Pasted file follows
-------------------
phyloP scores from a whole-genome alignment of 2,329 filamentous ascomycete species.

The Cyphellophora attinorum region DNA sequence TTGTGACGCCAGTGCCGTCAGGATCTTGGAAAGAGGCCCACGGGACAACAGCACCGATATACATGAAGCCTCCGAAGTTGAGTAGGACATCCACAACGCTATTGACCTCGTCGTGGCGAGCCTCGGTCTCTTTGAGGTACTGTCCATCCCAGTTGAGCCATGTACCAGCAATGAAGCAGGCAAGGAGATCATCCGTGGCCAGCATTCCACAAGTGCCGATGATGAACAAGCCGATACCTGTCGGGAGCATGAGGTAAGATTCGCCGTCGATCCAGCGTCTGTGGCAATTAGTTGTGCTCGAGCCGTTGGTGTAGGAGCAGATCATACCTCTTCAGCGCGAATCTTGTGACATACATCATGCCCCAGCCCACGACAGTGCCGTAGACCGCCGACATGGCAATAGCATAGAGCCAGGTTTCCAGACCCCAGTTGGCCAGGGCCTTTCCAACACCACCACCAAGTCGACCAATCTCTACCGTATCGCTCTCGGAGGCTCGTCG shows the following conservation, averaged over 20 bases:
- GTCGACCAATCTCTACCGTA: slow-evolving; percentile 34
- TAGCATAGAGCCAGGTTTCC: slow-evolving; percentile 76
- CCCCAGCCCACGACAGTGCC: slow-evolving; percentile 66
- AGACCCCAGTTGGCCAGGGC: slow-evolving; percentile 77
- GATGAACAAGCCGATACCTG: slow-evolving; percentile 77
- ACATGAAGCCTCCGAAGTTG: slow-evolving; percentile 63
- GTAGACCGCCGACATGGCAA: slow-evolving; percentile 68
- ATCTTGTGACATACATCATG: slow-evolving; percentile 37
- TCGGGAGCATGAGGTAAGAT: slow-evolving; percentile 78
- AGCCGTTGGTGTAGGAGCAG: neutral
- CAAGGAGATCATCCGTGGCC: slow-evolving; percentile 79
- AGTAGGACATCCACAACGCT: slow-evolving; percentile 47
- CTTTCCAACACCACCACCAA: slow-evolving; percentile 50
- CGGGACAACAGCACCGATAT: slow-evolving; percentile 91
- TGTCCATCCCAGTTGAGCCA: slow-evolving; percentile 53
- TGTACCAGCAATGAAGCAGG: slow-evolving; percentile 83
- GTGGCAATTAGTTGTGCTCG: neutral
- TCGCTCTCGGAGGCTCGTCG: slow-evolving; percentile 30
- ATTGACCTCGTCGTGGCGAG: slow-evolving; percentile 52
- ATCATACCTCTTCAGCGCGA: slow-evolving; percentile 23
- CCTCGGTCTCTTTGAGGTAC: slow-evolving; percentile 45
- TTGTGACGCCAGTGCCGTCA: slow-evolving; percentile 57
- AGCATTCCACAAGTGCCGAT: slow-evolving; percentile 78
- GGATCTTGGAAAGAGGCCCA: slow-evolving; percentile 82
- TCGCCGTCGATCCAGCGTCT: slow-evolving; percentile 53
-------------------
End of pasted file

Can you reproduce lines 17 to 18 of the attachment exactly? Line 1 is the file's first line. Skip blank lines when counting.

- TGTCCATCCCAGTTGAGCCA: slow-evolving; percentile 53
- TGTACCAGCAATGAAGCAGG: slow-evolving; percentile 83